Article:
that's just poor management from the agency. they should tell these new girls they need to know how to walk in heels, and when they go to casting bring a pair of heels in their bag. they don't have to live in heels, they just need to have heels for casting and know how to use them!
Now that Ehren has bigger debt to her agencies from two fashion weeks, they will have to find her some work to pay it off. Good luck Ehren.
BTW, the story that she was discovered cleaning houses was the usual misdirection from her mother agency. A local newspaper story informs us that she was under development with another local agency for two years before.
The article also notes that she had a tough time walking in heels in St. Louis and her haircut was originally an accident.
Local news stories always seem to blurt out these home truths that agency PR would hate.
Ehren Dorsey has the beguiling gaze of a blue-eyed gypsy, the face of a mythical beauty who might have been a warrior princess and the lanky physique of an Yves St. Laurent muse.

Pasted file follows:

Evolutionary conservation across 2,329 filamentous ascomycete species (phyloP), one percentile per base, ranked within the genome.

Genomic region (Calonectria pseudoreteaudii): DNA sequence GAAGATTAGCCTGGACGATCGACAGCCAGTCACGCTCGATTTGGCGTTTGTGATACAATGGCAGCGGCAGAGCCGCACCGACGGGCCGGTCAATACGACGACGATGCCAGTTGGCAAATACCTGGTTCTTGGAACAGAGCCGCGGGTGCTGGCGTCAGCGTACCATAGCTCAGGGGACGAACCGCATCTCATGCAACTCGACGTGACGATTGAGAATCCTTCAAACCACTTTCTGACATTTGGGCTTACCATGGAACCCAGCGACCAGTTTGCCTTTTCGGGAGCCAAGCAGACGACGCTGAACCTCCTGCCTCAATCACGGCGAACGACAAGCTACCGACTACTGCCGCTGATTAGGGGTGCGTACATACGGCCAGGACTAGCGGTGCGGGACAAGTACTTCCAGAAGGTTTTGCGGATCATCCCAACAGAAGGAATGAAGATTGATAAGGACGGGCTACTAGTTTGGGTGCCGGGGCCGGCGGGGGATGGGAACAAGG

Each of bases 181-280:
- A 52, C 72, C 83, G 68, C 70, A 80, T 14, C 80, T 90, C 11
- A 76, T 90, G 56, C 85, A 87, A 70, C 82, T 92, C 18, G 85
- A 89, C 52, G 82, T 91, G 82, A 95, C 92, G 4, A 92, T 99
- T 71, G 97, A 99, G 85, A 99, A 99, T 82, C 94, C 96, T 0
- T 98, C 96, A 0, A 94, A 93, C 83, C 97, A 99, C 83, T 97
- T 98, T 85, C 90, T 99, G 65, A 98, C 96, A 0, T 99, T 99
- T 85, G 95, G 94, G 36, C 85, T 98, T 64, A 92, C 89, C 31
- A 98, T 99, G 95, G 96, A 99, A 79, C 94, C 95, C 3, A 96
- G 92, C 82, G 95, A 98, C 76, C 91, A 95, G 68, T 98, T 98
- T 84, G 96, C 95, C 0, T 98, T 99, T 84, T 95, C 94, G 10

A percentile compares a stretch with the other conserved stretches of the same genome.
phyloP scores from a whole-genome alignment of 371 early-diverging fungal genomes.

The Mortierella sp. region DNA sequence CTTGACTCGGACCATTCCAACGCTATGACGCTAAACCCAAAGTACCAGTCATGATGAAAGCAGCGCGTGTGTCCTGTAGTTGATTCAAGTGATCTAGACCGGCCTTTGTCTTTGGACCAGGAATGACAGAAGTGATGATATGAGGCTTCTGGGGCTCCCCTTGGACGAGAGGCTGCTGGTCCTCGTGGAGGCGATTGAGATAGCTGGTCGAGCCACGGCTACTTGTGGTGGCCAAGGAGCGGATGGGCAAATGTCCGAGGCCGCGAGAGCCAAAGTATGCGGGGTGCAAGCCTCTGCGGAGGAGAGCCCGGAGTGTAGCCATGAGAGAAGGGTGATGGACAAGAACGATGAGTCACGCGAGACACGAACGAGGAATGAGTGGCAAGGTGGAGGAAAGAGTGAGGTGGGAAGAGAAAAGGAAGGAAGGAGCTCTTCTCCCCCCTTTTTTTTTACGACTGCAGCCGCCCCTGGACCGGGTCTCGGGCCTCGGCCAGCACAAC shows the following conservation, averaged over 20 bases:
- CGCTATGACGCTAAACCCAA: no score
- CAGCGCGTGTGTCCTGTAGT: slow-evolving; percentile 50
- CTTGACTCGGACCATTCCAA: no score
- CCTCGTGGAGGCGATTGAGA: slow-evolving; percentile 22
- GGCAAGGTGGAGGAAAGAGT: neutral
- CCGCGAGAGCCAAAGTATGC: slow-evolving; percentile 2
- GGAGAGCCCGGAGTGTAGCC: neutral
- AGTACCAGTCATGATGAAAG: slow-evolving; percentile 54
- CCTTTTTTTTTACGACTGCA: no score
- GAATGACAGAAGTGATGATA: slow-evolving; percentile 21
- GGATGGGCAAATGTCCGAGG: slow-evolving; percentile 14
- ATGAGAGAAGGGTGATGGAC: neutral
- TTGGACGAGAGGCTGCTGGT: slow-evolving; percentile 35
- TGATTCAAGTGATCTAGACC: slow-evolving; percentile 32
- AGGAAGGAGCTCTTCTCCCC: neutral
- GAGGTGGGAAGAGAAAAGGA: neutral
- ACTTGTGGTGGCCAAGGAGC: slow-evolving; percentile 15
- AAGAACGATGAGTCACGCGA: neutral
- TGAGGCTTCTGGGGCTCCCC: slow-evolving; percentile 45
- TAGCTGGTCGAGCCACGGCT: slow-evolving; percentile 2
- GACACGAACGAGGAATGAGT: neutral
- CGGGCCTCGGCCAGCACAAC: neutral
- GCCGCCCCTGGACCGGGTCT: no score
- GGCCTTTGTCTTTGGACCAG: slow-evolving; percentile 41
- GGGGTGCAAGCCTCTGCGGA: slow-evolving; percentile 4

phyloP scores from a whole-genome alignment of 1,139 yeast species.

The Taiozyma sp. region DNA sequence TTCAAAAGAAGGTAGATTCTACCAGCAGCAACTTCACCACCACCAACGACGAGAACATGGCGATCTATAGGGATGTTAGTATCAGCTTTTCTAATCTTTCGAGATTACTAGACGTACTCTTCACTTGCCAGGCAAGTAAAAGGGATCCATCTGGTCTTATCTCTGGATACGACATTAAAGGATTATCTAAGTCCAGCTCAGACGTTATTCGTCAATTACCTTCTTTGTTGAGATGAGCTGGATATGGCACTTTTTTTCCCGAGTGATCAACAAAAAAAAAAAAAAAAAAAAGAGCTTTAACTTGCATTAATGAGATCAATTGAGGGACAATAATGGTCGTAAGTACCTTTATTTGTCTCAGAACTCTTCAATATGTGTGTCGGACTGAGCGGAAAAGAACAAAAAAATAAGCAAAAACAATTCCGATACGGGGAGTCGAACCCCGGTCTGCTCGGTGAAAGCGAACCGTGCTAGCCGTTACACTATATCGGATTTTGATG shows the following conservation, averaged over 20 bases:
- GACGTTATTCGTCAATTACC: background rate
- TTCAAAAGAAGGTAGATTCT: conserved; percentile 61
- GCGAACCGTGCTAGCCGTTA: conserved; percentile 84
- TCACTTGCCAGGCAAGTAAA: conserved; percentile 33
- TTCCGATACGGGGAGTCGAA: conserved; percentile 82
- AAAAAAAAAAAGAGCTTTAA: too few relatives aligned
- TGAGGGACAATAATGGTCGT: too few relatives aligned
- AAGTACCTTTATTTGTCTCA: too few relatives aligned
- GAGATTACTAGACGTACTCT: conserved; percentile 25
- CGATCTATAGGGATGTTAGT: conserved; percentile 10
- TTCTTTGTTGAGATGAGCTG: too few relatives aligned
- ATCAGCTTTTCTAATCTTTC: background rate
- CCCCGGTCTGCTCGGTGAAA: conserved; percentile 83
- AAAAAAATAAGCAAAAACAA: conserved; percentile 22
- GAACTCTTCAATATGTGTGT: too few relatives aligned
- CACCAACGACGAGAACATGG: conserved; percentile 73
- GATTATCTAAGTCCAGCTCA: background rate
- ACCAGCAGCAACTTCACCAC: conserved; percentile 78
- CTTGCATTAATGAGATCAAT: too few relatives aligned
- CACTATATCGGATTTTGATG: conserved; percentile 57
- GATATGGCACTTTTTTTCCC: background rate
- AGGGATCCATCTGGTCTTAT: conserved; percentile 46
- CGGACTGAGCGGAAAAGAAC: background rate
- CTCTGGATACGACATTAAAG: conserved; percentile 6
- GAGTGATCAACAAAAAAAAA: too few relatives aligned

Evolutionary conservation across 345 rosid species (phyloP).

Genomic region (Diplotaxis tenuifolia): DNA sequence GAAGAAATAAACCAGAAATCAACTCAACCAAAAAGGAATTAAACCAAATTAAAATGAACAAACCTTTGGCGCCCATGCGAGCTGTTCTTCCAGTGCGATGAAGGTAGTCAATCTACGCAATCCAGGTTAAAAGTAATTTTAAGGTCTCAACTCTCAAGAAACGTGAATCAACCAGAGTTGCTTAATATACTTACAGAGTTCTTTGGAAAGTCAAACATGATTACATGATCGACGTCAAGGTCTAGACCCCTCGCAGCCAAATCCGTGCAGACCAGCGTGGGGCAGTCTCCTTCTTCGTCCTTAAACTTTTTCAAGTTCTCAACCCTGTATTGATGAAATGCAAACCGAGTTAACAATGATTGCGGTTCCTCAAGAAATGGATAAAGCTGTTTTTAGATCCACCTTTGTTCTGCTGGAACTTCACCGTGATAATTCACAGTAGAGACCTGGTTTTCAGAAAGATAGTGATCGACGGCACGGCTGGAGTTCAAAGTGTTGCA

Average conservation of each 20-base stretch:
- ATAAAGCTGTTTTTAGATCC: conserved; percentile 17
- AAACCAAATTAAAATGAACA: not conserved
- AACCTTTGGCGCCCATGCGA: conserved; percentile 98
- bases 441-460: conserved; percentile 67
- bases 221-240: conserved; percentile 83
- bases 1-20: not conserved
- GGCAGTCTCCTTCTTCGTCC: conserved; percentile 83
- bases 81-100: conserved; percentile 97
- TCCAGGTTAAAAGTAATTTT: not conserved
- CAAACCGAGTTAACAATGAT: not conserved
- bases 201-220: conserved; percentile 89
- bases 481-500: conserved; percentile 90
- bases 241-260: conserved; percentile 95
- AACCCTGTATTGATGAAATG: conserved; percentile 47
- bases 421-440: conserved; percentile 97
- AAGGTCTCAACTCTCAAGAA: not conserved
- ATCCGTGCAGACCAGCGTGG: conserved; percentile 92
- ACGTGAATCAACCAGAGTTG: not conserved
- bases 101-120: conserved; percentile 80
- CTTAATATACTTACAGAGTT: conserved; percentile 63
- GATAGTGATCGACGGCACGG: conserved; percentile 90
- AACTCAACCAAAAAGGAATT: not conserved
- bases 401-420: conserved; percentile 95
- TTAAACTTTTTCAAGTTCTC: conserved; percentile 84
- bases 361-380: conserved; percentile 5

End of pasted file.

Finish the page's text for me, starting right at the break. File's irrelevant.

But the attribute that has people buzzing about this model has more to do with what she doesn't have at the moment — hair.
"When I first saw her, I thought it, and maybe I even said it out loud, 'This is a girl who could shave her head and still look gorgeous,'" Christina Klobe of Centro Models said. She couldn't narrow down Dorsey's appeal to just one thing. Maybe it was the eyes, the cheeks, the lips, no ... it was everything, Klobe concluded. Dorsey, of St. Charles, was the ideal visage of a top model.
And then as if to prove Klobe's theory, she shaved her head. It was an accident. Dorsey had attempted to cut her own hair and ended up with a mess that could only be salvaged with clippers. And although she can't imagine not having a shaved head now, at the time, Dorsey says that it scared her.
Within a few days Dorsey said she felt more comfortable than she'd ever imagined. Klobe, however, "freaked out."
Dorsey had been under development at Centro for a few years, but Klobe had strongly urged Dorsey to grow her hair. Stylists and designers generally want options, so models with long, straight hair are the standard with a few notable exceptions.